And that in turn caused a whole lot of drivers to be subject to drunken-driving arrests. A lot of these people got together in an online chat group. Out of it came a true grass-roots group called RIDL (Responsibility in DUI Laws). It is on the Web at www.ridl.us.
Its executive director is a computer scientist named Jeanne Pruett. Pruett is a numbers nerd - and I mean that as the highest possible compliment. She downloaded the federal data base on drunken-driving and began to rip it apart. "They're trying desperately to make the problem worse than it is," Pruett said of MADD. "The reason why they have to make such a big deal is they have to justify their existence."
The actual number of people killed annually in accidents involving drunken drivers is not 18,000 per year but 7,500, said Pruett. And most of those victims are the drunken drivers themselves. For example, almost a third of the drunken drivers involved in fatal crashes are on motorcycles. Many others kill only themselves when they run off the road late at night.
When you get to the statistic that should be central to the debate - the number of innocent people killed by drunken drivers - it is about 2,500 annually, said Pruett. That's still tragic, but to put it into perspective, NHTSA argues that we could save almost as many lives by simply bringing sport utility vehicles and other light trucks down to the same bumper height as cars. Roadway improvements, more seat-belt usage and better vehicle design also offer major gains in safety.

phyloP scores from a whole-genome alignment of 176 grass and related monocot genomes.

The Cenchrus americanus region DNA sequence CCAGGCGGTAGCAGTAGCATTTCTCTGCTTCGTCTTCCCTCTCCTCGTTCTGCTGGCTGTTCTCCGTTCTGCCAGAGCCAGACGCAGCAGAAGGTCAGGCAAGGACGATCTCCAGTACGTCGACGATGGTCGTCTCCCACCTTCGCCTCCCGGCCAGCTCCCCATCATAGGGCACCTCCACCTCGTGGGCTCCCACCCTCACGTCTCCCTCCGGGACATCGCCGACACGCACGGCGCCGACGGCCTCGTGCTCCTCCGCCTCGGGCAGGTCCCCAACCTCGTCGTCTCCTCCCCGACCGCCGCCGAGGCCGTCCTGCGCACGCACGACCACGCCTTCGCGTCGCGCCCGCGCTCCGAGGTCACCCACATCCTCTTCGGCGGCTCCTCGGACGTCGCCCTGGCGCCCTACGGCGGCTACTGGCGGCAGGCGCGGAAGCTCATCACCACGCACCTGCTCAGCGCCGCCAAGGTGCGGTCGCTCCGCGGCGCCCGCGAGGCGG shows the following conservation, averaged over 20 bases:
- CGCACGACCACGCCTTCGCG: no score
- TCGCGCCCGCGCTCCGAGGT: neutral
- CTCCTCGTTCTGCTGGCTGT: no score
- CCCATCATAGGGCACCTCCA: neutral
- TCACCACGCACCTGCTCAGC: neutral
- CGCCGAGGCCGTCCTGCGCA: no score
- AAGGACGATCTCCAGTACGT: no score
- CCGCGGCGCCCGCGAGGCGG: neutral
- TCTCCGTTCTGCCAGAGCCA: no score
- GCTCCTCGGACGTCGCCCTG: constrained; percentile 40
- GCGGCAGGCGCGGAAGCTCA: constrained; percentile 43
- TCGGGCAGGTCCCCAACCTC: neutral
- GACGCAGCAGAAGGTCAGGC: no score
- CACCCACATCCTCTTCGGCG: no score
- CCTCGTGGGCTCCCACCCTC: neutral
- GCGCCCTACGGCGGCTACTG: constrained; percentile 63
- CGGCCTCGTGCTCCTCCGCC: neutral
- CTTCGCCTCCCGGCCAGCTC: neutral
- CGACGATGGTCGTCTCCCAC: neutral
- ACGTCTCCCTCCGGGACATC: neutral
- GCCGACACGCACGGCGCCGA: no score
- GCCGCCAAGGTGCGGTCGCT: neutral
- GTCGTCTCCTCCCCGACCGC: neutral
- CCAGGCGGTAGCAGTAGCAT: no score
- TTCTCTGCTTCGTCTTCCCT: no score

And these gains are predictable and achievable. But Pruett argues that the major gains in reducing drunken-driving deaths may already have been achieved. MADD deserves credit for this, she said, but perhaps it's time for the group to simply declare victory and disband.
"Their original start was fine but they are now becoming a detriment by continuing to overemphasize the connection of drunk driving to the total safety picture," she said. "They know that the real numbers for drunk- driving deaths have stabilized over the past 10 years. And these are about the best numbers you're ever going to get."
And when it comes to numbers, RIDL's add up. This is the nature of grass-roots groups. They are made up of concerned citizens who volunteer their time because they are concerned about a real problem. And since the problem is real, they are comfortable quoting statistics that are equally real.
If such a group stays in business long enough, however, the amateurs turn pro. They hire public relations people who know how to spin statistics so they appear to show something that they don't really show.
That's the level MADD is at. It may not be true, as that Motor Vehicle notice states, that nearly half of all fatal accidents involve a drunk driver. But it's a safe bet that nearly half of all bad statistics involve a pressure group that has gotten too comfortable inside the Beltway.
Paul Mulshine is a Star-Ledger columnist.
The Star Ledger Archive
COPYRIGHT © The Star Ledger 2003
Reprinted with permission from Jeanne Pruett, president of RIDL. Visit their website at www.ridl.us
"It is dangerous to be right
when the government is wrong."--Voltaire